Negative attention towards umpires is becoming more common in the age of social media, particularly during the finals. Margetts believes the comments dehumanise umpires because they are only seen as the people who lay down the laws of the game. “People can say a lot of things behind the anonymity of a keyboard,” he explains. “I always say to the younger umpires that the only people you need to worry about are your friends, your family, your coaches and your peers. They’re the ones that know how you train and who you are as a person, whereas the people in the crowd who don’t know who I am, they see me as the umpire who makes silly decisions. I even have my own ‘I Hate Dean Margetts’ Facebook page which has a total of 29 likes.” Rogers says the worst of the abuse tends to happen in lower leagues where crowd numbers are smaller, and the abuse is easier for young umpires to hear. “It’s pretty frustrating because the umpires are learning and that’s probably the reason why umpiring has a bit of trouble with retention,” he says. Margetts says umpire retention is the most challenging aspect of recruitment. “A young kid might get an experience that they don’t like and they might walk away,” he says. “It’s no different to working as a trainee at McDonald’s – just because you get a burger wrong, it doesn’t mean you’re required to get abused. So if an umpire gets a decision wrong while they are still learning, does that mean we should have a crack at them? I think it’s ingrained in footy culture, but maybe we need to temper it.” While most of the umpire abuse is verbal, it can turn physical. There are cases of umpire assaults in smaller leagues across the country, including the September 2015 South West Football League incident, where umpire Brenton Bartlett was punched by a spectator shortly after the league’s grand final.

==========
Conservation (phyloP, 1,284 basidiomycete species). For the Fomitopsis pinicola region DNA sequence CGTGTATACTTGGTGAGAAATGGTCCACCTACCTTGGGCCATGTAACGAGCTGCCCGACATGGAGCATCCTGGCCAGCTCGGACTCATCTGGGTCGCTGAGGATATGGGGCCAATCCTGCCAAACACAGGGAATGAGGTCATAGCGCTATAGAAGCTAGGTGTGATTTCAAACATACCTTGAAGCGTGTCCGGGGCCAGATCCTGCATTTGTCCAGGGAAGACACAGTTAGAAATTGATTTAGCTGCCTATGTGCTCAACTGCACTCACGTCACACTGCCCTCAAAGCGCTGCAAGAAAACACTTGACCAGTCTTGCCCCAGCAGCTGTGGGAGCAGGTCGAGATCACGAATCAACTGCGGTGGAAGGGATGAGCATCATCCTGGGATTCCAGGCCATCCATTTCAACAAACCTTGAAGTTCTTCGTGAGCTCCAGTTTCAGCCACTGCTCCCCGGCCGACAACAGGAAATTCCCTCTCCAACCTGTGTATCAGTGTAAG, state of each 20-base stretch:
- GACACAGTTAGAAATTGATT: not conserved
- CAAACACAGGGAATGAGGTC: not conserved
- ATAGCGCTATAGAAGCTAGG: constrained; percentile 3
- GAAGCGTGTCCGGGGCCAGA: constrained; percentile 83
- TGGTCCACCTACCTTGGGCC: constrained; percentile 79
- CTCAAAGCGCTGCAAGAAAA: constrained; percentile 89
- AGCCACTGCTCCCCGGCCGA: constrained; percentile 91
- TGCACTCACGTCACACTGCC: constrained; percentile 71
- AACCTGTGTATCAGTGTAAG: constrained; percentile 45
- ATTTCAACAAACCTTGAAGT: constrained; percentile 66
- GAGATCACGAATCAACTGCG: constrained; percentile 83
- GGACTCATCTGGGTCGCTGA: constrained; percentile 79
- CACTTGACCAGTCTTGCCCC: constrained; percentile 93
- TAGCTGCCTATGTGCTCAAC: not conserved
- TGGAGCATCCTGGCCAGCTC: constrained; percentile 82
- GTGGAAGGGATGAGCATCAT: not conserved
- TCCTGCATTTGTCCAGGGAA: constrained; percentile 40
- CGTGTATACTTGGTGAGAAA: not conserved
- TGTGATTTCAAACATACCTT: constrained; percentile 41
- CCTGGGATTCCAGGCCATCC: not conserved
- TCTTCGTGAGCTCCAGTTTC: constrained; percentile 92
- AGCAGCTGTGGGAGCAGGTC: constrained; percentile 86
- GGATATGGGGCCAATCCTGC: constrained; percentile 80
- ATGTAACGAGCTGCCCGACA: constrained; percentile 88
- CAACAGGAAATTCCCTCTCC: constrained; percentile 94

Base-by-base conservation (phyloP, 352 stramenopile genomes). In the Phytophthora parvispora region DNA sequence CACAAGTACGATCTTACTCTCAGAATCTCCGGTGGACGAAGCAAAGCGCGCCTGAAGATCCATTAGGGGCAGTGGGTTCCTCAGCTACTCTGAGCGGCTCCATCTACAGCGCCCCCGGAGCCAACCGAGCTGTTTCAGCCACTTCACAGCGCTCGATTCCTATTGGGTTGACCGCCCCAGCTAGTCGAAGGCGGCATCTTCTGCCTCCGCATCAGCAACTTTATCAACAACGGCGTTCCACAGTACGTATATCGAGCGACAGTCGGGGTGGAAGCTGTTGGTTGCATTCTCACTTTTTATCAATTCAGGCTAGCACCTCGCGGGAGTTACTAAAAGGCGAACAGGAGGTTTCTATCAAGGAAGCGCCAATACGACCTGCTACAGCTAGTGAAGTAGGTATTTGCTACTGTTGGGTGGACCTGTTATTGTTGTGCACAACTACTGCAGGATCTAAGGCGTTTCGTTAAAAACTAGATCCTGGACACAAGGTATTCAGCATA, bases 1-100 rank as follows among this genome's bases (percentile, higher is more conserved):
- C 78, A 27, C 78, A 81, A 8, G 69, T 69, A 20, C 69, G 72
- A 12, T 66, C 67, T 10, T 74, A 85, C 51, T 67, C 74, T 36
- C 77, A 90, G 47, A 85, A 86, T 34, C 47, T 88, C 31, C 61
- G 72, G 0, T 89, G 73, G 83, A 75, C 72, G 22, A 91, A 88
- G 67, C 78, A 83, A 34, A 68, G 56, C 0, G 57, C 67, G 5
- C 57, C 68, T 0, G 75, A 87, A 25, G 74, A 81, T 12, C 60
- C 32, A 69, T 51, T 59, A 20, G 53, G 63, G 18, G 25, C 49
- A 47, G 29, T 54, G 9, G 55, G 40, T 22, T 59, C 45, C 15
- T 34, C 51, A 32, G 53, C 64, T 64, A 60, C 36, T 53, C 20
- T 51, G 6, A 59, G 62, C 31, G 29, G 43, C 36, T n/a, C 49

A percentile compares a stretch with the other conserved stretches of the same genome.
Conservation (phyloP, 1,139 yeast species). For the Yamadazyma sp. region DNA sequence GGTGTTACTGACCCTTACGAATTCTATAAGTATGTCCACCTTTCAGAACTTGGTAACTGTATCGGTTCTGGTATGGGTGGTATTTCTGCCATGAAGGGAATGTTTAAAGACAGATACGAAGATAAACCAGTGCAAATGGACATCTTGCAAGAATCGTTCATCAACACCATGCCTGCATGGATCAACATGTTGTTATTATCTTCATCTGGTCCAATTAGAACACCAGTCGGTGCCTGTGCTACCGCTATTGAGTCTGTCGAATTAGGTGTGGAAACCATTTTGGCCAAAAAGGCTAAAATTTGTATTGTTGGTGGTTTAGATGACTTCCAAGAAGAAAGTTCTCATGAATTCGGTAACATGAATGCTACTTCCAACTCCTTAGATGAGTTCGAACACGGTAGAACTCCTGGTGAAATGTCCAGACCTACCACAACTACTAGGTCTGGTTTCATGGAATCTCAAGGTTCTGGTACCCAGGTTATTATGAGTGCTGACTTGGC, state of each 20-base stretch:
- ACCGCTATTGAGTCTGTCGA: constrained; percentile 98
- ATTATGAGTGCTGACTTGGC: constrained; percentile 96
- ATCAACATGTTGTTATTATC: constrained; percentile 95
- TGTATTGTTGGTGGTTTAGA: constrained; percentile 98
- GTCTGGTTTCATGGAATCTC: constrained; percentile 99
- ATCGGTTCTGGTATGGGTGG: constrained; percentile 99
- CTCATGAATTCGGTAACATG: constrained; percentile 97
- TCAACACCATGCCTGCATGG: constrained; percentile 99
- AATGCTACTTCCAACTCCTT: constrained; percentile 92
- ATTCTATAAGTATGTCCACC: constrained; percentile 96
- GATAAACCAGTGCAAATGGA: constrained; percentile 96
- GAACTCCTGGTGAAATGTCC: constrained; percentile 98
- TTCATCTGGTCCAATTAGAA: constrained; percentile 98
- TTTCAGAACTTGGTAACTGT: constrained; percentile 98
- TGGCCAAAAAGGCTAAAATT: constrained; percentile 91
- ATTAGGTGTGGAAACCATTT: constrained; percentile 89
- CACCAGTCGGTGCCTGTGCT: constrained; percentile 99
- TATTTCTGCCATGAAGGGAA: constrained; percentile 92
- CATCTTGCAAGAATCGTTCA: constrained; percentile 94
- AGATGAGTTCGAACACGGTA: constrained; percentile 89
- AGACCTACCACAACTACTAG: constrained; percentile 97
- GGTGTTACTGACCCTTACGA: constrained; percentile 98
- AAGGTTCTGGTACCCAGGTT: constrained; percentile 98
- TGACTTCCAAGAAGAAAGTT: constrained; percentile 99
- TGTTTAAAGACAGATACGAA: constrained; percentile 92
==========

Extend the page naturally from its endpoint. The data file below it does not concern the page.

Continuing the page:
Having worked with football umpires throughout his career, sports psychologist Shayne Hanks says most umpires block out the negative comments and do their job to the best of their ability. “What people don’t know is that the umpires have to pass fitness tests to prove they have the speed and agility to umpire the game, because it is such an athletic role,” he says. “They are athletes and most athletes don’t tend to focus too much on what is being said about them. The umpires have a community in the umpires’ association where their performance is evaluated and they are given feedback from their peers in their community.” Hanks says umpires shouldn’t dwell on external comments, but focus on the comments from the internal community that supports them.

But sometimes the attention given to umpires isn’t about bias. Margetts, who suffered a burst stomach ulcer while on a flight from Melbourne in March, said the media coverage of his plight was bigger than he had thought. “I initially posted on Facebook as a joke, ‘if you want a free trip to Adelaide, get a stomach ache and your plane will get diverted’ and then people figured out who I was and a massive story was made out of it,” he says. “When I was in hospital, it gave me the perspective of a lot of people do care about you. Of course there would be some people who would want you to die and that’s all fine, but it made me appreciate, while lying in a hospital bed for a period of time, that I really missed what I loved to do – running around and being part of a great game.”

A highlight of being an umpire, according to Margetts, is getting the opportunity to travel to schools or community forums and talk to people about AFL. “A lot of people come up to you and say, ‘I had no idea you guys were just normal people’ and you can have a laugh and share your story. Some people do think we are just robots that put on a green shirt every week and go out and deliberately destroy football games, which is not the case at all,” he says.

When asked about advice for prospective umpires, Margetts says getting involved and taking the first step takes a lot of courage. “It’s not easy to go out there knowing you’re not going to be the most liked person,” he says. “You’re going to make some fantastic friends and be part of a really supportive and inclusive environment. The sport needs them.”

So what is it like to be an AFL umpire? It’s a lot more interesting than you might think.